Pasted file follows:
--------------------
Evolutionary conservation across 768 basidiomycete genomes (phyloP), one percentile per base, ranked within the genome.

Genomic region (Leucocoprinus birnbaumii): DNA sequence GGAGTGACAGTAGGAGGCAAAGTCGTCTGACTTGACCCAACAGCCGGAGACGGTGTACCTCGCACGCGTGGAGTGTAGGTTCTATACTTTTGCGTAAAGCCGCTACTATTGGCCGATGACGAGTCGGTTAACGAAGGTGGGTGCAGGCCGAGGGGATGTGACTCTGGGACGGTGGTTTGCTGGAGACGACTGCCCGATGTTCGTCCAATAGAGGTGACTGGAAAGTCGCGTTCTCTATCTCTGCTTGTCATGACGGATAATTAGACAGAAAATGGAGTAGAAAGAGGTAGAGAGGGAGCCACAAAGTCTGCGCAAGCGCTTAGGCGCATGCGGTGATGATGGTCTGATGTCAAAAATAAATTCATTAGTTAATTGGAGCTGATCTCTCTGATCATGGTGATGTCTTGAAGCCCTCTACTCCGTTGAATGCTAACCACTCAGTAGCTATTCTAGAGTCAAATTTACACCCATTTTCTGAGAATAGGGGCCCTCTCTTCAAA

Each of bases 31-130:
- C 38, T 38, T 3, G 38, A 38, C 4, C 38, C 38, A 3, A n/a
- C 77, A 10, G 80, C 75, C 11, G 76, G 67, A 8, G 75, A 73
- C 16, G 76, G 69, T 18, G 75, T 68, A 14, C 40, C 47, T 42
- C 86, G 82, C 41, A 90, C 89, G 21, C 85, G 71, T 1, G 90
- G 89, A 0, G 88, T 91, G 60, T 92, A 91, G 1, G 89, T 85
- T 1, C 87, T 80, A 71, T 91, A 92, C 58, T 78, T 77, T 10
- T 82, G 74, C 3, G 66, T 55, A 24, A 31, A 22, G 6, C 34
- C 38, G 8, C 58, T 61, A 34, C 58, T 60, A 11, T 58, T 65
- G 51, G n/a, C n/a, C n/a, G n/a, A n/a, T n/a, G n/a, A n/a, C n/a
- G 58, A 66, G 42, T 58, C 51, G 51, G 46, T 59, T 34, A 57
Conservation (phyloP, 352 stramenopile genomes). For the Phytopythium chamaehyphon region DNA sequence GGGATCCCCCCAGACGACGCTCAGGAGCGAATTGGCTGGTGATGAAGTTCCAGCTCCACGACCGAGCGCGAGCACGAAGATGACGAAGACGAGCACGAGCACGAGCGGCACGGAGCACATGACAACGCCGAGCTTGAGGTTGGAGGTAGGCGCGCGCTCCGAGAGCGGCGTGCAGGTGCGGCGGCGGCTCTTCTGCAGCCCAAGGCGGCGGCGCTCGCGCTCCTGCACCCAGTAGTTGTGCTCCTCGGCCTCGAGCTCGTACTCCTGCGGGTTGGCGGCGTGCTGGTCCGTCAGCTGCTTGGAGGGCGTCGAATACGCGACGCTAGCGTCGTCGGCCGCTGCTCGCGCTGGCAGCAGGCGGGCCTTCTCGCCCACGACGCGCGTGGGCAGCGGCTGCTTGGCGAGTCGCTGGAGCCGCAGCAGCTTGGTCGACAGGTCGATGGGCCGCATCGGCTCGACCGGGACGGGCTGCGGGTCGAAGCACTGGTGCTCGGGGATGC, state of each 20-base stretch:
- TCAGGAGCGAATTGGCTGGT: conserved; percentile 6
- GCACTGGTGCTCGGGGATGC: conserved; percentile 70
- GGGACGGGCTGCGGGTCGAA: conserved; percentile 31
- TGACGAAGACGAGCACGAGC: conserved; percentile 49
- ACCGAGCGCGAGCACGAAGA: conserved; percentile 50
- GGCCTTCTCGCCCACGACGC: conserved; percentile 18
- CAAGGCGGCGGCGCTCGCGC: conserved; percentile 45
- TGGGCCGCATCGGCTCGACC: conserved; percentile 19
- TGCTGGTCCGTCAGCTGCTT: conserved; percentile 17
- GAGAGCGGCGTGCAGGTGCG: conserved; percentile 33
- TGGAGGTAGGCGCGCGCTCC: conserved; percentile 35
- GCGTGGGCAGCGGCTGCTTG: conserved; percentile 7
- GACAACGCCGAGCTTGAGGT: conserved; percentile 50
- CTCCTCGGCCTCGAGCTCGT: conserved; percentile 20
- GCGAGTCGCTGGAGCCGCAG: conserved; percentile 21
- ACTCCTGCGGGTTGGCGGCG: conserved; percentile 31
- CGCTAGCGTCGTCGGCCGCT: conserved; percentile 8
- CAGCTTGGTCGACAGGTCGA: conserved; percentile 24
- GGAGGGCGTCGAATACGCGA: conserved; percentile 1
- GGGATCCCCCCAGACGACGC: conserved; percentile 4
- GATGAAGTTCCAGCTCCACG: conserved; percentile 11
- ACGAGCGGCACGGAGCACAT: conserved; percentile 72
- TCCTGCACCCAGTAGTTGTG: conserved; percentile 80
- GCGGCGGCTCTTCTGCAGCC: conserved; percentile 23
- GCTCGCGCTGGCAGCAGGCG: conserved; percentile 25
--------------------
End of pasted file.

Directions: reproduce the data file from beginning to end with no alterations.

Evolutionary conservation across 768 basidiomycete genomes (phyloP), one percentile per base, ranked within the genome.

Genomic region (Leucocoprinus birnbaumii): DNA sequence GGAGTGACAGTAGGAGGCAAAGTCGTCTGACTTGACCCAACAGCCGGAGACGGTGTACCTCGCACGCGTGGAGTGTAGGTTCTATACTTTTGCGTAAAGCCGCTACTATTGGCCGATGACGAGTCGGTTAACGAAGGTGGGTGCAGGCCGAGGGGATGTGACTCTGGGACGGTGGTTTGCTGGAGACGACTGCCCGATGTTCGTCCAATAGAGGTGACTGGAAAGTCGCGTTCTCTATCTCTGCTTGTCATGACGGATAATTAGACAGAAAATGGAGTAGAAAGAGGTAGAGAGGGAGCCACAAAGTCTGCGCAAGCGCTTAGGCGCATGCGGTGATGATGGTCTGATGTCAAAAATAAATTCATTAGTTAATTGGAGCTGATCTCTCTGATCATGGTGATGTCTTGAAGCCCTCTACTCCGTTGAATGCTAACCACTCAGTAGCTATTCTAGAGTCAAATTTACACCCATTTTCTGAGAATAGGGGCCCTCTCTTCAAA

Each of bases 31-130:
- C 38, T 38, T 3, G 38, A 38, C 4, C 38, C 38, A 3, A n/a
- C 77, A 10, G 80, C 75, C 11, G 76, G 67, A 8, G 75, A 73
- C 16, G 76, G 69, T 18, G 75, T 68, A 14, C 40, C 47, T 42
- C 86, G 82, C 41, A 90, C 89, G 21, C 85, G 71, T 1, G 90
- G 89, A 0, G 88, T 91, G 60, T 92, A 91, G 1, G 89, T 85
- T 1, C 87, T 80, A 71, T 91, A 92, C 58, T 78, T 77, T 10
- T 82, G 74, C 3, G 66, T 55, A 24, A 31, A 22, G 6, C 34
- C 38, G 8, C 58, T 61, A 34, C 58, T 60, A 11, T 58, T 65
- G 51, G n/a, C n/a, C n/a, G n/a, A n/a, T n/a, G n/a, A n/a, C n/a
- G 58, A 66, G 42, T 58, C 51, G 51, G 46, T 59, T 34, A 57
Conservation (phyloP, 352 stramenopile genomes). For the Phytopythium chamaehyphon region DNA sequence GGGATCCCCCCAGACGACGCTCAGGAGCGAATTGGCTGGTGATGAAGTTCCAGCTCCACGACCGAGCGCGAGCACGAAGATGACGAAGACGAGCACGAGCACGAGCGGCACGGAGCACATGACAACGCCGAGCTTGAGGTTGGAGGTAGGCGCGCGCTCCGAGAGCGGCGTGCAGGTGCGGCGGCGGCTCTTCTGCAGCCCAAGGCGGCGGCGCTCGCGCTCCTGCACCCAGTAGTTGTGCTCCTCGGCCTCGAGCTCGTACTCCTGCGGGTTGGCGGCGTGCTGGTCCGTCAGCTGCTTGGAGGGCGTCGAATACGCGACGCTAGCGTCGTCGGCCGCTGCTCGCGCTGGCAGCAGGCGGGCCTTCTCGCCCACGACGCGCGTGGGCAGCGGCTGCTTGGCGAGTCGCTGGAGCCGCAGCAGCTTGGTCGACAGGTCGATGGGCCGCATCGGCTCGACCGGGACGGGCTGCGGGTCGAAGCACTGGTGCTCGGGGATGC, state of each 20-base stretch:
- TCAGGAGCGAATTGGCTGGT: conserved; percentile 6
- GCACTGGTGCTCGGGGATGC: conserved; percentile 70
- GGGACGGGCTGCGGGTCGAA: conserved; percentile 31
- TGACGAAGACGAGCACGAGC: conserved; percentile 49
- ACCGAGCGCGAGCACGAAGA: conserved; percentile 50
- GGCCTTCTCGCCCACGACGC: conserved; percentile 18
- CAAGGCGGCGGCGCTCGCGC: conserved; percentile 45
- TGGGCCGCATCGGCTCGACC: conserved; percentile 19
- TGCTGGTCCGTCAGCTGCTT: conserved; percentile 17
- GAGAGCGGCGTGCAGGTGCG: conserved; percentile 33
- TGGAGGTAGGCGCGCGCTCC: conserved; percentile 35
- GCGTGGGCAGCGGCTGCTTG: conserved; percentile 7
- GACAACGCCGAGCTTGAGGT: conserved; percentile 50
- CTCCTCGGCCTCGAGCTCGT: conserved; percentile 20
- GCGAGTCGCTGGAGCCGCAG: conserved; percentile 21
- ACTCCTGCGGGTTGGCGGCG: conserved; percentile 31
- CGCTAGCGTCGTCGGCCGCT: conserved; percentile 8
- CAGCTTGGTCGACAGGTCGA: conserved; percentile 24
- GGAGGGCGTCGAATACGCGA: conserved; percentile 1
- GGGATCCCCCCAGACGACGC: conserved; percentile 4
- GATGAAGTTCCAGCTCCACG: conserved; percentile 11
- ACGAGCGGCACGGAGCACAT: conserved; percentile 72
- TCCTGCACCCAGTAGTTGTG: conserved; percentile 80
- GCGGCGGCTCTTCTGCAGCC: conserved; percentile 23
- GCTCGCGCTGGCAGCAGGCG: conserved; percentile 25